As the ailing relation between Qatar and its four neighbouring countries getting worse after Qatar dismissed the 13 demands presented by Saudi Arabia, United Arab Emirates (UAE), Bahrian, Egypt to resolve the rift, UAE Vice-President and Prime Minister and the ruler of Dubai Sheikh Mohammed bin Rashid Al Maktoum called for unity and to restore the GCC like a family once they lived together….reports Asian Lite News

Vice President of the United Arab Emirates Mohammed bin Rashid Al Maktoum. (File Photo: IANS) by .
Vice President of the United Arab Emirates Mohammed bin Rashid Al Maktoum (File Photo: IANS)

 Sheikh Mohammed bin Rashid Al Maktoum, UAE Vice-President and Prime Minister and the ruler of Dubai, has urged Qatar to “return to the GCC fold” in a new poem published on his website and his Instagram account.

The Arabic poem, titled Al Dharb Wadeh (The way is clear) called for unity in the region, stating that Arabs in the Gulf Cooperation Council have been living as one people from “time immemorial”.

“Now, it is time to get united and be one heart and protect each other without any grudge or hatred,” he wrote on Wednesday.

The Dubai ruler stressed that “the United Arab Emirates (UAE) has always stood, and will forever stand, as its neighbours’ champion” and called for the neighbourhood relations to grow stronger.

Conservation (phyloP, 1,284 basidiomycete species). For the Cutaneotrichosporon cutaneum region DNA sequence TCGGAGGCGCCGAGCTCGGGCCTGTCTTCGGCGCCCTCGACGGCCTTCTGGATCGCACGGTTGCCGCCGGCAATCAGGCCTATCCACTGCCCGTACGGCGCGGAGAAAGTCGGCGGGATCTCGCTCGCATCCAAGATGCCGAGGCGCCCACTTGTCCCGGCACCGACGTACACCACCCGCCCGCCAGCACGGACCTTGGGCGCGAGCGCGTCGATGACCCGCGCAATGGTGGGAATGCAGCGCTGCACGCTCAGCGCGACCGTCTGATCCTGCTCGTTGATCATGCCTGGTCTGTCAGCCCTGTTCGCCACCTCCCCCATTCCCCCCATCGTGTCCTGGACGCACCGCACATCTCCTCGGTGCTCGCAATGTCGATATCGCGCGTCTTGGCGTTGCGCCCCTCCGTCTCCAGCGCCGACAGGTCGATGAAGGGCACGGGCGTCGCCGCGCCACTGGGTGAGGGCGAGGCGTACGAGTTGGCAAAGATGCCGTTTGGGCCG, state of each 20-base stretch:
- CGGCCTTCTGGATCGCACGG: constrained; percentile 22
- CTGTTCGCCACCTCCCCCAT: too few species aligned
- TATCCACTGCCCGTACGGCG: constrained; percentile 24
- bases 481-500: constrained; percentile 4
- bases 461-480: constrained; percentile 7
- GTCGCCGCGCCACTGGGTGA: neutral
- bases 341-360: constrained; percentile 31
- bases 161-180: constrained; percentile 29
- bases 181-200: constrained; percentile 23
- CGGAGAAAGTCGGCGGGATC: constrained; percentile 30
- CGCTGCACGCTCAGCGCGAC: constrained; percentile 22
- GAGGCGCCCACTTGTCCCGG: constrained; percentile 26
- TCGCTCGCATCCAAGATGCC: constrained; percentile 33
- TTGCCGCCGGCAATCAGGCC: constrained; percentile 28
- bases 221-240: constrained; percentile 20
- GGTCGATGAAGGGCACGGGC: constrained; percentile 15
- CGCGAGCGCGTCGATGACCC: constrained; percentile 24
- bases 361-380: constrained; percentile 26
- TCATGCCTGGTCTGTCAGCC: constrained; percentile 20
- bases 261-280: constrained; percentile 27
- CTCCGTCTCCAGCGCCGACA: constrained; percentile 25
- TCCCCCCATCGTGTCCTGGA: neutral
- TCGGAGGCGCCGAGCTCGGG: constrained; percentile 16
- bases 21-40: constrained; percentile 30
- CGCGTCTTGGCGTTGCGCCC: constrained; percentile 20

Al Maktoum also advised Doha to return to its Arab surroundings and said the pathway is clear, and that the region’s strategy is singular.

“We will keep advising Qatar openly in line with the instructions of Prophet Muhammad, when he said in a prophetic Hadith (saying): A wolf eats only an out-of-the-way sheep,” the poem stated.

Al Maktoum said that the staying within the umbrella of the GCC was the “only way to safeguard Qatar from the fangs of wolves”.

The poem comes after the Saudi Arabia, the UAE and Bahrain cut all ties with Qatar earlier this month, accusing the country of funding hardline Islamist militant groups in the region.

The four nations last week sent a list of 13 demands to Doha, including shutting down a Turkish military base, closing the Al Jazeera TV channel and curbing ties with Iran.

While Qatar termed the demands “unreasonable”, Saudi Foreign Minister Adel al-Jubeir affirmed this week that the demands were “non-negotiable”.

“We made our point, we took our steps and it’s up to the Qataris to amend their behaviour and once they do, things will be worked out, but if they don’t, they will remain isolated,” Al-Jubeir said.

Omar Ghobash, the UAE Ambassador to Russia, said that if Qatar doesn’t comply, fresh sanctions could be imposed.



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